“Their children also shall be dashed to pieces before their eyes; their houses shall be spoiled, and their wives ravished.”
Isaiah 13:16

“For every one that curseth his father or his mother shall be surely put to death . . . ”
Leviticus 20:9

“. . . Thus saith the LORD God of Israel, Put every man his sword by his side, and go in and out from gate to gate throughout the camp, and slay every man his brother, and every man his companion, and every man his neighbour.”
Exodus 32:27

” . . . whosoever doeth any work in the sabbath day, he shall surely be put to death.”
Exodus 31:15

No, not really. Because getting rid of information is not the answer. Teaching peole how to use and filter information is the answer. The Christian Civil Liberties Union is offended that

library Director Michael Tyree has “publicly stated that it is not up to the library to tell the community what is appropriate.”

Actually, Michael Tyree has it exactly right. It is not up to the library, or the CCLU, or you, or me to decide what books should or shouldn’t be available to read. Parents should take on the [admittedly daunting] task of knowing what their kids are reading, and be willing to talk with the kids about difficult subject matters. Also, parents should have their fingers on the pulse of what their kids are and aren’t able to handle. Age-appropriate ratings are a good mechanism, but parents also need to know the maturity level of their own kids. The important thing here is that communiation is key.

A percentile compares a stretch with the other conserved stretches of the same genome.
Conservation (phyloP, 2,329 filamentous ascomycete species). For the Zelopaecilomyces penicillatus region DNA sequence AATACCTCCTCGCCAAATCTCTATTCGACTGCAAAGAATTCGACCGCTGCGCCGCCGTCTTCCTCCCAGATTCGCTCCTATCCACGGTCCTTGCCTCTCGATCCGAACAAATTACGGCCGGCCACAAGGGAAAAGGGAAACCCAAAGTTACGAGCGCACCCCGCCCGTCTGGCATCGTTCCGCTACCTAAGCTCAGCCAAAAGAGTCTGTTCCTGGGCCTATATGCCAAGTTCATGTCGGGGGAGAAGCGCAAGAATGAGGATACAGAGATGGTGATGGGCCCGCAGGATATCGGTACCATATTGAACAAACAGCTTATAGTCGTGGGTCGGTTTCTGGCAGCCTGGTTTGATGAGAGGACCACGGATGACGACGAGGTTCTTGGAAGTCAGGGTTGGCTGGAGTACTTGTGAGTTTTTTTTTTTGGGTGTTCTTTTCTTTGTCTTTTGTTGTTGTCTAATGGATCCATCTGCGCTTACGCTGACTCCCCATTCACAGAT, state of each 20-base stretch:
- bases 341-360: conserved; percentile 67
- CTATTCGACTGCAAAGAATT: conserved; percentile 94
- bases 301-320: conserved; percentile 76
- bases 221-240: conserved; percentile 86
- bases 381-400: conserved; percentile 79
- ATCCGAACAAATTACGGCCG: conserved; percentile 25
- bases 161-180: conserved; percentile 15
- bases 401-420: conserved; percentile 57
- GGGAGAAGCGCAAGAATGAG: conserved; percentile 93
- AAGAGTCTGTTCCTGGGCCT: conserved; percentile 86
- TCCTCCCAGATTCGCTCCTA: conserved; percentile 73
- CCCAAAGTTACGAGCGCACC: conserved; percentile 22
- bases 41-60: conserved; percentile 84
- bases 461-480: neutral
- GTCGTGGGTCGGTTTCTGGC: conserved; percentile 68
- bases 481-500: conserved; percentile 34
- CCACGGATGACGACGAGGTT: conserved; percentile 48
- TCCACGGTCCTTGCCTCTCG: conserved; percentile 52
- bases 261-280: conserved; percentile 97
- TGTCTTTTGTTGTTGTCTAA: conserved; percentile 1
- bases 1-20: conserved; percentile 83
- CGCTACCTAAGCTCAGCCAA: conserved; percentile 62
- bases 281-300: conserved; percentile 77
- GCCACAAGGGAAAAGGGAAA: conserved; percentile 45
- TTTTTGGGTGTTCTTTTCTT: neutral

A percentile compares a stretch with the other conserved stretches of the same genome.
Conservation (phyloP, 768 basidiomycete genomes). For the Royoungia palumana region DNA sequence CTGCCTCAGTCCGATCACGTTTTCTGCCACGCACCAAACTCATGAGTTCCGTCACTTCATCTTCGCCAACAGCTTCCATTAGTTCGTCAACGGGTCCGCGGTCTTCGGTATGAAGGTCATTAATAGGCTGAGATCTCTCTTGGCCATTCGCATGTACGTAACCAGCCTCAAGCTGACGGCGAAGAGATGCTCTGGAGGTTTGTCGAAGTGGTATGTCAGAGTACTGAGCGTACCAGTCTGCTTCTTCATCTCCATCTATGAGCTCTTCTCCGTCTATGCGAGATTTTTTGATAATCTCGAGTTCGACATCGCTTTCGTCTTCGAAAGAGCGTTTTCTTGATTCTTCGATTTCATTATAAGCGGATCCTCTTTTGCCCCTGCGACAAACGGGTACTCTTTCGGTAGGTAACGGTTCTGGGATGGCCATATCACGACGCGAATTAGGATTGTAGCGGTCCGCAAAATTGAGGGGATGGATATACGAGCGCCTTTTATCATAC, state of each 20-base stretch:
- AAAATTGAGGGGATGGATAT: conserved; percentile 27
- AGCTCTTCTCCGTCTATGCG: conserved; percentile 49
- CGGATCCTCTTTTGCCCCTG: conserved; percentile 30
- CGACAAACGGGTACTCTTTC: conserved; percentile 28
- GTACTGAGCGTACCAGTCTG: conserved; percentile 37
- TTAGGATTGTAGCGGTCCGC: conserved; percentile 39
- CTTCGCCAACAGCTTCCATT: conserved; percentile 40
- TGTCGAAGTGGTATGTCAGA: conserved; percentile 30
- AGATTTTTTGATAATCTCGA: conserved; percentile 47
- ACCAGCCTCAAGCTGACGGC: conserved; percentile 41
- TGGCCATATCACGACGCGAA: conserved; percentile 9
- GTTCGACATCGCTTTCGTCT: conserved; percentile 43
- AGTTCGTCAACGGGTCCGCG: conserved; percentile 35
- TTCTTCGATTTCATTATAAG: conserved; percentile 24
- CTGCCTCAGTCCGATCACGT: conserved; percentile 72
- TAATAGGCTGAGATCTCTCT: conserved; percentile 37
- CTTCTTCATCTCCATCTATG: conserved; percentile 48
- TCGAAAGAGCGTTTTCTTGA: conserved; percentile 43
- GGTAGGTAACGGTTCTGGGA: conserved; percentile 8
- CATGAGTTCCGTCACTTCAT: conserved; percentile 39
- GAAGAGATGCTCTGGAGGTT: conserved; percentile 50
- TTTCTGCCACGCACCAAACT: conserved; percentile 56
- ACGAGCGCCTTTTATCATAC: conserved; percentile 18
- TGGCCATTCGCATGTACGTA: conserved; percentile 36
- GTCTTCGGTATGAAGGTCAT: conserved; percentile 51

Alternatively, adults, especially those who have been in the world for a long time (like the “elderly” involved in this complaint) should know that the world is not perfect, and pretending that it is does not make it so. We cannot address things which we don’t ackowledge. Although, my understanding of this book (which I haven’t read, but now, of course, plan to) is that it is essentially the story of a young gay boy. This induces an entirely different fit of anger for me – that of the bigotry of homophobia – about which I’ve blogged before and will therefore not dwell on it here.

Now, I know there are probably some of you sitting there, reading this tirade on censorship, and thinking, well, what about all you heathens trying to take creationism out of the classroom? Isn’t that censorship, too? Well, fine. I’ll tell you why I think the two scenarios are different. Not that I think I’ll change your mind, but because I may as well preempt the question I know will be coming: